Caucus critical of food-stamp limits
Pointing to a densely populated, 5-square-mile area of central Little Rock where there are no supermarkets, members of the Legislature's Black Caucus on Monday said a proposed bill to restrict soda and candy purchases on food stamps would disproportionately affect black Arkansans who do not have ready access to healthier foods.
"It's pretty clear that this is intended to to deal with black people," said Rep. John Walker, D-Little Rock, speaking about House Bill 1743 by Rep. Mary Bentley, R-Perryville.
Walker's District 34 includes much of the corridor along 12th Street and Interstate 630 in Little Rock to which members of the caucus were referring.
While Bentley did not address the caucus, Joe Thompson of the Arkansas Center for Health Improvement did, saying that eliminating unhealthy foods from the Supplemental Nutrition Assistance Program would force vendors in so-called food deserts to sell healthier options.
Members of the caucus, including its chairman, Sen. Joyce Elliott, D-Little Rock, said they were skeptical that less-punitive measures could be taken to encourage SNAP recipients to purchase healthier foods.
Bentley ran a similar bill to restrict food-stamp purchases in 2017, but the bill failed.
-- John Moritz
Pregnant inmates' shackles targeted
The Arkansas House on Monday passed legislation that would prohibit jailers from shackling women while they are giving birth.
House Bill 1523, by Rep. Rebecca Petty, R-Rogers, passed by a vote of 96-0.
"Let's give our ladies dignity," Petty said when presenting the bill.
HB1523 includes exemptions for female prisoners who are deemed to be a "substantial flight risk," or who threaten the safety of their baby, staff or the public.
Petty said the Arkansas Department of Correction favors the bill. A spokesman for the agency could not be reached Monday to comment on existing policy.
-- John Moritz
'Dreamer' nurses get House's OK
The Arkansas House on Monday passed without dissent legislation to allow individuals who were brought to the U.S. illegally as children to obtain nursing licenses.
House Bill 1552 by Rep. Megan Godfrey, D-Springdale, permits the state Board of Nursing to issue nursing licenses to those in the U.S. under the Deferred Action for Childhood Arrivals policy.
That policy, commonly referred to as DACA, allows foreign-born individuals who were brought to the U.S. as children to remain in the country legally on a renewable, two-year basis while being eligible for work permits.
The state had allowed "Dreamers" -- named for the never-passed Development, Relief, and Education for Alien Minors Act, or DREAM Act -- to obtain nursing licenses since the policy's creation in 2012, but it ceased doing so in 2017.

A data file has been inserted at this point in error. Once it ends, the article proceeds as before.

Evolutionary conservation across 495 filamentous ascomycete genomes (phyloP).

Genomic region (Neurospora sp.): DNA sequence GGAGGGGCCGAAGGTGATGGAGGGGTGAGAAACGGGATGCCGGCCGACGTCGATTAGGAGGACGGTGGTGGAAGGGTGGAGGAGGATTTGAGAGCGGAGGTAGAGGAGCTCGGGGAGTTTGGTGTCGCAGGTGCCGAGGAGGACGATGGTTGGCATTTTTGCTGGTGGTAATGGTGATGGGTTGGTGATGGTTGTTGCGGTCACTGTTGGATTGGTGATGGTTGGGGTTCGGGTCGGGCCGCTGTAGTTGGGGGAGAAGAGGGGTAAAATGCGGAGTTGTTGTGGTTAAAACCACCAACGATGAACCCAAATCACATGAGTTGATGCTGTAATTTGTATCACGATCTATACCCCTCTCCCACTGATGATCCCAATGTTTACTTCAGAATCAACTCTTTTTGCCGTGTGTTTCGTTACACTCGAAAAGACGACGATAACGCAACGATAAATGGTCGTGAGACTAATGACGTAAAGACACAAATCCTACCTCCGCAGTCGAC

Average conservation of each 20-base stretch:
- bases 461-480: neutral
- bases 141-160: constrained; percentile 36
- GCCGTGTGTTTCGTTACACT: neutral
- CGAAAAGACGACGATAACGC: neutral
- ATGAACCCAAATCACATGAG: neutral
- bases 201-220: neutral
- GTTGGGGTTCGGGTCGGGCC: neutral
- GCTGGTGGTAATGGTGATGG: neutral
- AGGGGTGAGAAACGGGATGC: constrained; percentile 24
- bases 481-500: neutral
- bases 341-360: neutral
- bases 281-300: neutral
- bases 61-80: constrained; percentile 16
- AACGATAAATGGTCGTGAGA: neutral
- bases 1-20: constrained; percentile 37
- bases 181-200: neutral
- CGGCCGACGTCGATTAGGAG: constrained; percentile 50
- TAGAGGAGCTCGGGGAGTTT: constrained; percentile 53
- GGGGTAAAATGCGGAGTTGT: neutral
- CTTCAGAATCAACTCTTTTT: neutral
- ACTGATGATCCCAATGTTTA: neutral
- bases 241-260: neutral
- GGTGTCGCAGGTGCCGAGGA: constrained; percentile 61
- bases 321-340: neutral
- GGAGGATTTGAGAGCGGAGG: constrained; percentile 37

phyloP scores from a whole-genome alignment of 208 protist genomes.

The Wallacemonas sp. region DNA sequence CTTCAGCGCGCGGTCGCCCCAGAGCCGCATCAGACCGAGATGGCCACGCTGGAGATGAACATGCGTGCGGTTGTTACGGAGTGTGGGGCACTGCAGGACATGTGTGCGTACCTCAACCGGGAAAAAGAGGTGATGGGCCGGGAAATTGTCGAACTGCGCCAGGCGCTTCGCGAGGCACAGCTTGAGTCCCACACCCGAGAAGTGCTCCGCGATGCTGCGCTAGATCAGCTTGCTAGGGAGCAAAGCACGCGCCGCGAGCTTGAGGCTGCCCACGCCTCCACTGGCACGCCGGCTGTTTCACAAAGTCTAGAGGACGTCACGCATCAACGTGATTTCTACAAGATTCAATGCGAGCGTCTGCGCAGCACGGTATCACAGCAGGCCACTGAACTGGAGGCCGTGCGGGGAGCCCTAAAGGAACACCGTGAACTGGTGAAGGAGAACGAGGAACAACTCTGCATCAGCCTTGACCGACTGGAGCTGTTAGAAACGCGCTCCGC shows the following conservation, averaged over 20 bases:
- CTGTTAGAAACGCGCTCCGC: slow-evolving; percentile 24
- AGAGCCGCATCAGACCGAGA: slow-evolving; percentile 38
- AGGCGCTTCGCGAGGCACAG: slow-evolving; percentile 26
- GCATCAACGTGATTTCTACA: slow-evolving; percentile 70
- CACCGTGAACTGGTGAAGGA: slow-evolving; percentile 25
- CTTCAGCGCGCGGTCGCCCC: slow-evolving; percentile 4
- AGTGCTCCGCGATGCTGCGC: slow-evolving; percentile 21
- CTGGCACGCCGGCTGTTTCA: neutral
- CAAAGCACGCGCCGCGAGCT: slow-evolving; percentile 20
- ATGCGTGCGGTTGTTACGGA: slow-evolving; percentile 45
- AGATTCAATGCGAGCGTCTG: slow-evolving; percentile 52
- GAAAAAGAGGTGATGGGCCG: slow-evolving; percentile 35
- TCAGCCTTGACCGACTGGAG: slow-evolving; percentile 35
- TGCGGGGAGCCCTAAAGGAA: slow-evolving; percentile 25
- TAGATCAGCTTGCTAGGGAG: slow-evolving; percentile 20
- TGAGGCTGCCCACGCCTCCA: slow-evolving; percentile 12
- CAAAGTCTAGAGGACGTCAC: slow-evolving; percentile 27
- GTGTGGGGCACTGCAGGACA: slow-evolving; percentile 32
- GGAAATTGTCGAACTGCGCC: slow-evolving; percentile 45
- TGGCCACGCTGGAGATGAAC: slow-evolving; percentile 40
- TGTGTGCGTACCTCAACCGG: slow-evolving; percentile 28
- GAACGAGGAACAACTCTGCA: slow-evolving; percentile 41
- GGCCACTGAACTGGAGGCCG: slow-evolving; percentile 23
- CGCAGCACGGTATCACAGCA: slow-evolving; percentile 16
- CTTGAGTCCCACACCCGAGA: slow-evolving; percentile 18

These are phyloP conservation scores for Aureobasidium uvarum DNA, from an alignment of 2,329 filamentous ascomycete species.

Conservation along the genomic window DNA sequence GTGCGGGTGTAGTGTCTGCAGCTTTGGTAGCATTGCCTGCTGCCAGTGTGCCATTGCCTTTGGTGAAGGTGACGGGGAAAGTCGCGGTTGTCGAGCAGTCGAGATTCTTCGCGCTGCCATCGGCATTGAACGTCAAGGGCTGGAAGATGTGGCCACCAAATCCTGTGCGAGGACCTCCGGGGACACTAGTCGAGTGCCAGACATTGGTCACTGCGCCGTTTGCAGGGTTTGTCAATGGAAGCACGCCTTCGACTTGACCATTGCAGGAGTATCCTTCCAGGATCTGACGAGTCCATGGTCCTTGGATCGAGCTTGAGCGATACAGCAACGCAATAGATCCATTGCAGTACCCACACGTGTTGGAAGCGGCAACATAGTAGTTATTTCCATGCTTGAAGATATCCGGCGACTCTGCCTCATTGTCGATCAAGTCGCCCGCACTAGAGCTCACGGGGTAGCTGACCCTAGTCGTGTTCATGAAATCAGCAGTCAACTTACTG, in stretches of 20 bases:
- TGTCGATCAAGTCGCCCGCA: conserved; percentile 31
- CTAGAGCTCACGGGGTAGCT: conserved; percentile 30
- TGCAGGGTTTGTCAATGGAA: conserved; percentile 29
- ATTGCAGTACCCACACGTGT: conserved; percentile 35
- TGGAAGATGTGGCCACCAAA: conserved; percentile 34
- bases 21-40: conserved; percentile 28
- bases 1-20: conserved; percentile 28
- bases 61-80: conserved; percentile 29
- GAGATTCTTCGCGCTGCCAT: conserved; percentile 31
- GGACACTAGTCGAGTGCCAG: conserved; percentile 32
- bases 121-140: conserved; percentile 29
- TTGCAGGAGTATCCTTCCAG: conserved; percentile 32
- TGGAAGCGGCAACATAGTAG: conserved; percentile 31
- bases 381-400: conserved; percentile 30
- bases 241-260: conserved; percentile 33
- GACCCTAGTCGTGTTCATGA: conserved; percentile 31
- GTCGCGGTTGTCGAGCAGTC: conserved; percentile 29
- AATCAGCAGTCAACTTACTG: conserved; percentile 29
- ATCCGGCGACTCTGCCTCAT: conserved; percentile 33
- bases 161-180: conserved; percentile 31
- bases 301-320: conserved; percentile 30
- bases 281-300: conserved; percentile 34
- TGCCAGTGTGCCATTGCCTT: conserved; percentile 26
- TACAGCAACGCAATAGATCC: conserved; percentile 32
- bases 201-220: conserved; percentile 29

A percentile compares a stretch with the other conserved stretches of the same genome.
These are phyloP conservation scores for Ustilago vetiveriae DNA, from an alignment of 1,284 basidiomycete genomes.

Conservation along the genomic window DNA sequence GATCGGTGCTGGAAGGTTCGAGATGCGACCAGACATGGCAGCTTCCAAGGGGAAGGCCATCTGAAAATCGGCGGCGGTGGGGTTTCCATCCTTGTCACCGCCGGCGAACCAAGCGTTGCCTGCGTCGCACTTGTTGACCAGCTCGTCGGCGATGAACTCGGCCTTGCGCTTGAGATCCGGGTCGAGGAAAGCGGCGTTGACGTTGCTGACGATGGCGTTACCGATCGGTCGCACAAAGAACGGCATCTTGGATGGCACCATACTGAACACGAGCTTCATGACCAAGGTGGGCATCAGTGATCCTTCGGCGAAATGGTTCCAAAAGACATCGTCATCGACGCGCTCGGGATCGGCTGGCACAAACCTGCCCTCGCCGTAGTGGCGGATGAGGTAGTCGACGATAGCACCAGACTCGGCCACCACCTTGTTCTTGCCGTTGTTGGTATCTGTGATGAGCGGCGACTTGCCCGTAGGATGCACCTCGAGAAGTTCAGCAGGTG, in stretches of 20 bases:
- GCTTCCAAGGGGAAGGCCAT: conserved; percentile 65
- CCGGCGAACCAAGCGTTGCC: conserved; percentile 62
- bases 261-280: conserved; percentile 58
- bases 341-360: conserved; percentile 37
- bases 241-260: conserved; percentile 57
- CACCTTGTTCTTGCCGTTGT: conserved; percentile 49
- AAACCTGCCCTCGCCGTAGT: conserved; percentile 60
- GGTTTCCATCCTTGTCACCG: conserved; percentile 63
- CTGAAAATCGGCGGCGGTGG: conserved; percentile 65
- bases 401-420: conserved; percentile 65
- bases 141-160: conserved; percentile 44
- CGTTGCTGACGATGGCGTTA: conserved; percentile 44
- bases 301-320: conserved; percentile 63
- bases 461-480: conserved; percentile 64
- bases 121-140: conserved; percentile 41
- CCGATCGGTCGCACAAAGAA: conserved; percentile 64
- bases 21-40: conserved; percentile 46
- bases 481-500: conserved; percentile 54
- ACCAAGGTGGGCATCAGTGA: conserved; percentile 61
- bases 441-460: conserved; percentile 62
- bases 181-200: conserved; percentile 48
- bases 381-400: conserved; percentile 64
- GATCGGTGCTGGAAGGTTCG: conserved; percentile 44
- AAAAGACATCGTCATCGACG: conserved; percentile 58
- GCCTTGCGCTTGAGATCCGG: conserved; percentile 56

The DACA program has been in limbo since President Donald Trump's administration announced plans in 2017 to end the policy. That decision is being challenged in court.
Ten other states have enacted laws to allow DACA recipients to obtain occupational licenses, according to the National Conference of State Legislatures.
Godfrey, arguing for the bill from the House floor on Monday, pointed to the state's current shortage of nurses, adding that many "Dreamers" affected by the bill call Arkansas home.
"We should do all that we can to recruit and retain nurses here in Arkansas," she said. "DACA nurses in communities all across our state are dedicated, smart, resilient and will serve our state well."
-- Hunter Field
Petition endorsed on daylight saving
A day after the clocks shifted forward, a House committee passed a resolution that proposes petitioning Congress to allow states to permanently observe daylight saving time if surrounding states support the switch.
House Resolution 1034 by Rep. Sarah Capp, R-Ozark, directs the General Assembly to call upon the U.S. government to amend a law that prevents states from opting out of standard time if Arkansas' border states express similar interests.
Federal law allows states to forgo springing clocks forward an hour from the first Sunday in March to the first Sunday in November every year, but it precludes states from permanently adopting daylight saving time, which was first enacted during World War I to conserve energy.
Capp listed a host of health, environmental and social benefits associated with nixing the biannual time shift.
Last year, the Congressional Research Office found that 16 states have proposed legislation to adopt a permanent time variation.
Florida and California both passed laws last year to eliminate standard time in those states, but those wouldn't take effect until Congress amends the law to allow such a change. A proposal to do so has been introduced.
Arizona and Hawaii operate under standard time year-round.
Capp presented the legislation, which passed committee without dissent, on Monday, about six hours after President Donald Trump tweeted about the matter.
"Making Daylight Saving Time permanent is O.K. with me!" the president tweeted Monday morning.
-- Hunter Field
A Section on 03/12/2019